Higgins and Pedre. Pedre and Higgins.
This is what you hear when you walk around Los Angeles Harbor College.
Out back, behind the left-field fence of Harbor's baseball diamond, stands an enormous concrete oasis, one usually reserved for parked automobiles. The area, known as "G lot," has become a favorite stomping ground for Jorge Pedre.
"Jorge just loves G lot," said Bob Gauci, an assistant coach at Harbor. "He's hit so many home runs there, we still call it G lot--Jorge's lot."
Kevin Higgins smiles. Although he doesn't always hit his home runs to G lot, he does hit his home runs--14 this year to Pedre's 16, as they led the Seahawks to the Southern California Athletic Conference title.
Harbor (34-8 overall, 23-4 in the SCAC) plays host to the regional playoffs this weekend, most likely facing a College of the Canyons team which, like Harbor, is a perennial state power.
Pedre and Higgins are just two of Harbor's talented crew. There are eight hitters with batting averages above .300, but Pedre and Higgins stand out because of all the records they've broken.
Higgins, a 5-11, 170-pound second baseman from Torrance High, surpassed five season records and now holds four career marks for Harbor. He set his season marks for runs scored (69), triples (6) and times on base (106). Higgins also passed the previous highs for home runs and RBIs, but Pedre in turn passed him.
The 6-1, 210-pound catcher hit two more homers than Higgins and had 71 RBIs to Higgins' 55.
Higgins' 108 career hits set the school record, and his 19 career homers and 97 career RBIs are more than any Seahawk has ever produced.
Pedre's 74 hits are a Harbor season-high, as are his 16 home runs, most of which have been high, arching moon shots. His 24-game hitting streak is two short of the school record.
And there are still more numbers: Pedre, a sophomore who played at West Los Angeles College last season, hit .532 this season and was named SCAC player of the year. Higgins, like Pedre, a first-team member of the all-conference squad, hit .461.
Coach Jim O'Brien, who won state titles with his Harbor teams of 1978 and 1984, called Pedre and Higgins "two of the best players I've ever had.
"Pedre is, without a doubt, as fine a hitter as I've ever coached, particularly in the power department. Jorge is going to hit them anywhere, no matter where you pitch him. And Higgins, well, he just eats, sleeps and dreams baseball. Been like that all his life.
"Both guys, in my opinion, are definite pro prospects."
Both players enjoy the high praise and attention that comes with being a star. But they are both quick to point out that they'd be nowhere without their teammates.
"This year has just been unbelievable, but I attribute that to the team," said Higgins, one of four co-captains at Harbor. "When everyone's hitting, that takes the pressure off Jorge and I. You can't pitch around us. We get the ink and the records, but we'd have none of that without the rest of the team."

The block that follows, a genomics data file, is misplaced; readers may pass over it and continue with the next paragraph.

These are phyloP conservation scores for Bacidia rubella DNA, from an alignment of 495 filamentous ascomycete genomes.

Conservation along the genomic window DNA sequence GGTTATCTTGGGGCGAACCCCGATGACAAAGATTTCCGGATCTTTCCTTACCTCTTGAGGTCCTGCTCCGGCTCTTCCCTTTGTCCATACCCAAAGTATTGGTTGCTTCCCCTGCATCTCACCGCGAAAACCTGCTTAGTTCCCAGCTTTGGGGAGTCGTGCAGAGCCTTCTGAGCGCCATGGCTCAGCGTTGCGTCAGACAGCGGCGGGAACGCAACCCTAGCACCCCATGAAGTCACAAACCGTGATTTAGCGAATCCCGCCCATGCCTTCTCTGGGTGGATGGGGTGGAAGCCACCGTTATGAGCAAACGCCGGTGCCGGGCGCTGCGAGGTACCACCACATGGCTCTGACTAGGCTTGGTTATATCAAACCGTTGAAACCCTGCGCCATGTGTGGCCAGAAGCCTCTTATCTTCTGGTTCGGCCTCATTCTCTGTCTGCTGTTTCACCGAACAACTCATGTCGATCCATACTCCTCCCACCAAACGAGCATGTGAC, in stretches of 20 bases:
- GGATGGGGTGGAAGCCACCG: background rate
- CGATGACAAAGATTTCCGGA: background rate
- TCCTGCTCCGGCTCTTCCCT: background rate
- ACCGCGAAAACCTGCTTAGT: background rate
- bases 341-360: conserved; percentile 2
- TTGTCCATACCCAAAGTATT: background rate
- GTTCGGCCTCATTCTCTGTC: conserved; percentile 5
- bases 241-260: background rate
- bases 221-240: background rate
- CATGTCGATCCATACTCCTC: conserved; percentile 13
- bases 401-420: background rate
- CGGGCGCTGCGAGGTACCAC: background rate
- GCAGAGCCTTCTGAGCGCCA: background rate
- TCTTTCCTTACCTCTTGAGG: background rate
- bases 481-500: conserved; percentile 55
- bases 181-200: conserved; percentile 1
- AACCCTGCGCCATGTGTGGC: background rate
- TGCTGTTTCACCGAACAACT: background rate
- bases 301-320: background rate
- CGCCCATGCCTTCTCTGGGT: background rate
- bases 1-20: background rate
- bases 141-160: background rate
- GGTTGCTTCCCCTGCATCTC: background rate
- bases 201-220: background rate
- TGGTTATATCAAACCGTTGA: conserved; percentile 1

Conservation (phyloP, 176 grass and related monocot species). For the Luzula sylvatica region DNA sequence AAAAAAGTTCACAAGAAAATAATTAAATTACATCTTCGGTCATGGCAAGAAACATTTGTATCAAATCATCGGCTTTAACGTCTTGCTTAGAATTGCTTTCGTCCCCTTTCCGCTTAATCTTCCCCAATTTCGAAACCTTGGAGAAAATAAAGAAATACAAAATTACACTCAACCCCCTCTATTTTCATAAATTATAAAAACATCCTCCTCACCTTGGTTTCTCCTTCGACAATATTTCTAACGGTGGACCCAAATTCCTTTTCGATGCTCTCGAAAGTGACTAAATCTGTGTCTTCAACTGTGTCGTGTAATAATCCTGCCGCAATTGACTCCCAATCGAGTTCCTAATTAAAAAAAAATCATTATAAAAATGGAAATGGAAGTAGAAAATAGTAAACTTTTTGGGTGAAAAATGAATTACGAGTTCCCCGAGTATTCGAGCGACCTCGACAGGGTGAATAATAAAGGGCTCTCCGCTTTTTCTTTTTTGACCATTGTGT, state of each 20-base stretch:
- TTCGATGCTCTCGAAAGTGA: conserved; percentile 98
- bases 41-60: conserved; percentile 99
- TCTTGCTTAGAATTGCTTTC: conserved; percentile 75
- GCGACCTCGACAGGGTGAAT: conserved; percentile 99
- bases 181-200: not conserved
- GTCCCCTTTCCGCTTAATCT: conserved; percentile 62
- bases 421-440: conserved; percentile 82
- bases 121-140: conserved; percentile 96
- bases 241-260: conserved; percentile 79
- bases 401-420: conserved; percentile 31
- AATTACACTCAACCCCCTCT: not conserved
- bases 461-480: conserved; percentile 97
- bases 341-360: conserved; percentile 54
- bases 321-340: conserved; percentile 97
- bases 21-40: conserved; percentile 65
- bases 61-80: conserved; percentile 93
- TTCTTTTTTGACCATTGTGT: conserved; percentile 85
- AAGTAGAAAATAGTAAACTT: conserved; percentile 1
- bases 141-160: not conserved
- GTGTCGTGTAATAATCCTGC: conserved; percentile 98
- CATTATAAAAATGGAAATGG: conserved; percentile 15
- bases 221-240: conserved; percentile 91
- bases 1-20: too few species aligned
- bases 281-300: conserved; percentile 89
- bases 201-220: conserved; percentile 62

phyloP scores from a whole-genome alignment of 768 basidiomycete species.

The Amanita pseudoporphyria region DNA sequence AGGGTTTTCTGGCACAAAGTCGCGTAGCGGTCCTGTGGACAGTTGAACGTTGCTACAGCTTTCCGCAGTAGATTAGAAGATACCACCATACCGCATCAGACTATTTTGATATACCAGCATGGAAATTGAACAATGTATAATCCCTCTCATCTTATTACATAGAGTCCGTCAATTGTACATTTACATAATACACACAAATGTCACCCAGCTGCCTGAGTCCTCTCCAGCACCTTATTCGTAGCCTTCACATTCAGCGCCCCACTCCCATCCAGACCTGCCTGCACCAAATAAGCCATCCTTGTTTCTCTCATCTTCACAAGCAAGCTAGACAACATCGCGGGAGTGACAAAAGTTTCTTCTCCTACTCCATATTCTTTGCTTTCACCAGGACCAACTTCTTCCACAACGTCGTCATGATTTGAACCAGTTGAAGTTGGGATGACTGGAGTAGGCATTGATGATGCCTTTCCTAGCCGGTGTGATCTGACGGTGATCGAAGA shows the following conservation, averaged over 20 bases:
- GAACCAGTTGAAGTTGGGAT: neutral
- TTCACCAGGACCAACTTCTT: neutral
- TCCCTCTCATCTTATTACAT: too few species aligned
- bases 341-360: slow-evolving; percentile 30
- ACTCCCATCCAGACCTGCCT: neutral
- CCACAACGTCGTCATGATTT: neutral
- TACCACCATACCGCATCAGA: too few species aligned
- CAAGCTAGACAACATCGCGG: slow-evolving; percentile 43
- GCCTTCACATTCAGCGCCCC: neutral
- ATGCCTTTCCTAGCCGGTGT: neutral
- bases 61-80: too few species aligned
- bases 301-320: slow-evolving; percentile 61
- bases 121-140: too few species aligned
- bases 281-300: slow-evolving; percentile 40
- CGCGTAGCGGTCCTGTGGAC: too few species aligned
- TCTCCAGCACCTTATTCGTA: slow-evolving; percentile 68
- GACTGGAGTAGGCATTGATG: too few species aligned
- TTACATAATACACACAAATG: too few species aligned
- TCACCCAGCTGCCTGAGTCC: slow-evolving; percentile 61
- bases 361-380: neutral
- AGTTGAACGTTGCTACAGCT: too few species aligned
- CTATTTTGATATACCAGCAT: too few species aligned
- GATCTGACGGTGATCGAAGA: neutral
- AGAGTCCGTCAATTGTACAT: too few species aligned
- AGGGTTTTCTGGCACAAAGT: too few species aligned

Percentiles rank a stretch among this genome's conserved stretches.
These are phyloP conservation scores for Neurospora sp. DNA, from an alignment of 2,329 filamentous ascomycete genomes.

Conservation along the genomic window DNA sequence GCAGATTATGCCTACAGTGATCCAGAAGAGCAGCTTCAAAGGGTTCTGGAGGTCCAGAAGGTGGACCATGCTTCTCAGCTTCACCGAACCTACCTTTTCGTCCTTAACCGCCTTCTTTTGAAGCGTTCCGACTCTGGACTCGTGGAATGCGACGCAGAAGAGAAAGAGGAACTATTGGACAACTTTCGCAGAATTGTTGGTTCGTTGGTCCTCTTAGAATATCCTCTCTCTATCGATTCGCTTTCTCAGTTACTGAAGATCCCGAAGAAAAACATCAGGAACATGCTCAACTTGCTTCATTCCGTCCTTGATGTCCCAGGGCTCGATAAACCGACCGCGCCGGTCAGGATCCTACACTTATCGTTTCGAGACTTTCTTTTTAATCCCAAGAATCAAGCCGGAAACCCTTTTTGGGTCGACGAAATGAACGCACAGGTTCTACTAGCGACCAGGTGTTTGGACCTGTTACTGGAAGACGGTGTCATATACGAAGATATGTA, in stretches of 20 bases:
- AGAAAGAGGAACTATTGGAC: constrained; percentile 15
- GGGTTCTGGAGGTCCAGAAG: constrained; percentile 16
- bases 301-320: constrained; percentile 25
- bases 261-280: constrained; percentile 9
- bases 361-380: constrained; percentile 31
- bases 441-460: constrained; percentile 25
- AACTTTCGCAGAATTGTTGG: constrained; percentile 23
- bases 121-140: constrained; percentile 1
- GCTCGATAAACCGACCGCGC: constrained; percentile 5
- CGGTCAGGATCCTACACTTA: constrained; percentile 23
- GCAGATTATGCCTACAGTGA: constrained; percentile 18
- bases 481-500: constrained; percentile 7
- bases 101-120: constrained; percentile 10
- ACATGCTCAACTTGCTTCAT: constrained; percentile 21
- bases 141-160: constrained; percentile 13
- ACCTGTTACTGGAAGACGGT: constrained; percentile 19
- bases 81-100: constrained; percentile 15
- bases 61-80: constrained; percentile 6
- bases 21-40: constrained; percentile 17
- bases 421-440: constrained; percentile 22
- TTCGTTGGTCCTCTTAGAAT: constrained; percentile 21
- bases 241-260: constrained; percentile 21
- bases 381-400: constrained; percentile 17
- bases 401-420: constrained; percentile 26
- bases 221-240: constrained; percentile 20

There is a natural rivalry between Pedre and Higgins, one that spurs each to do better than the other. Because their statistics are almost identical and because they are the team leaders (Pedre is also co-captain), it's become common to mention both names in one sentence. Higgins and Pedre. Pedre and Higgins.
But these two are different in many ways.
Higgins, a raucous type, is an absolute baseball junkie. If they ever started a Baseball Anonymous, Higgins would be a charter member.
As a 3-year-old, his father would throw Wiffle Balls at him. At 6, he said his uncle falsified his birth certificate so he could play in the 8-and-over league. By the time he was 12, Higgins knew that this is what he would do. Someday, he was going to make his living wearing a leather glove and pounding baseballs all over the field.
Higgins was a catcher and shortstop in his four-year varsity career at Torrance. He was All-CIF, Ocean League MVP, the big man on campus. When he got to Harbor, things changed. Not just his position (he was moved to second base), but his production as well.
"I didn't have a great year," he said. "I was out of shape the second half of the season. The bat felt really heavy. Now, I'm in much better condition, which I attribute partly to a weight-training program. I'm stronger now, which I guess helps explain all the home runs."
By his own admission, Higgins is not a home-run hitter. Batting left-handed, he sprays the ball to all fields. He is a contact hitter, much like his hero, Pete Rose.
"Kevin is an all-around player," O'Brien said. "We moved him to the No. 2 spot in the batting order (he hit third last season) so as to better suit his skills. Moving runners along. Getting on base and running the bases well, which he does. We didn't want him to worry about hitting home runs, but they're coming anyway."